Friday, March 6, 2009

This is your brain ... on God

Assistant Psychology Professor Michael Inzlicht, University of Toronoto, found differences in brain responses to anxiety and stress in believers and non-believers. Using a standard cognitive psychology test, the Stroop task, which measures brain activity, Inzlicht found:
Compared to non-believers, the religious participants showed significantly less activity in the anterior cingulate cortex (ACC), a portion of the brain that helps modify behavior by signaling when attention and control are needed, usually as a result of some anxiety-producing event like making a mistake. The stronger their religious zeal and the more they believed in God, the less their ACC fired in response to their own errors, and the fewer errors they made.
This correlation between brain activity, errors made, and religiosity still held when correcting for personality and cognitive ability, to which Inzlicht concludes:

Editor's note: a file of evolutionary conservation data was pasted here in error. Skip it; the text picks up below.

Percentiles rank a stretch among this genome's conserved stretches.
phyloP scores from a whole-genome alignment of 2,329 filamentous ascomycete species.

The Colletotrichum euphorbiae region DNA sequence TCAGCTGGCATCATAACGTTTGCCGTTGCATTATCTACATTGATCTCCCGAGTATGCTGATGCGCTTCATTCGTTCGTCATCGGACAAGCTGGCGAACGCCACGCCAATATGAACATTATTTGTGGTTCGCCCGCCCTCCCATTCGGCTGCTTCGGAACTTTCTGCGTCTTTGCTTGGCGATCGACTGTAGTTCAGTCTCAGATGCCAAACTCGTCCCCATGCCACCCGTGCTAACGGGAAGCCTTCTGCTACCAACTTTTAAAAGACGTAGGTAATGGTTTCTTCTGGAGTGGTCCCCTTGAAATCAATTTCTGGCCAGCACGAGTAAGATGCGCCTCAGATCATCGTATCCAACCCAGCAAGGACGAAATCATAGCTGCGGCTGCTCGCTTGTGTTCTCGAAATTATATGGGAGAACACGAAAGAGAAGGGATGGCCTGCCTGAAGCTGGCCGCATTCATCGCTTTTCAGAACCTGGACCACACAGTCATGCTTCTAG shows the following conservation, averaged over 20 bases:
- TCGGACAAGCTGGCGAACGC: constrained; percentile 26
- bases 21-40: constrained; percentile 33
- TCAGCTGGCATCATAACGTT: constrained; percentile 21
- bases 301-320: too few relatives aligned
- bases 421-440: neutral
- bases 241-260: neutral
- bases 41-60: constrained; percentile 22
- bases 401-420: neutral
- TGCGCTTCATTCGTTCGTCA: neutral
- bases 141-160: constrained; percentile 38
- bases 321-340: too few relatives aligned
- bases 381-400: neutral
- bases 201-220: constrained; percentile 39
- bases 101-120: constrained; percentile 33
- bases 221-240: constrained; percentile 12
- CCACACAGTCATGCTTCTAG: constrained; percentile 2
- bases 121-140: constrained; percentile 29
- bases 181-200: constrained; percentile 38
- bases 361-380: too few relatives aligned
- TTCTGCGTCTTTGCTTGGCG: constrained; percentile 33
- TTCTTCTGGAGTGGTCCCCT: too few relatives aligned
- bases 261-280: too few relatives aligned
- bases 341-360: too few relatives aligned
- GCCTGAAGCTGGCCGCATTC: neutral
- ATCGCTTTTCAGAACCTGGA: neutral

... [R]eligious belief has a calming effect on its devotees, which makes them less likely to feel anxious about making errors or facing the unknown. But Inzlicht cautions that anxiety is a "double-edged sword" which is at times necessary and helpful.

"Obviously, anxiety can be negative because if you have too much, you're paralyzed with fear," he says. "However, it also serves a very useful function in that it alerts us when we're making mistakes. If you don't experience anxiety when you make an error, what impetus do you have to change or improve your behaviour so you don't make the same mistakes again and again?"

(h/t Andrew Sullivan)

1 comment:

Anonymous said...

I believe in the findings. And I'm willing to believe most of them are catholics. We know if we make a mistake, all we have to do is go to confession and hope that the priest has 'gotten some' from the alter boys and will be in a good mood. Othewise, we will have tons of hail marys & our fathers to say as penance.

But seriously, religion can mess with you and make you think that you are always forgiven. That is bad.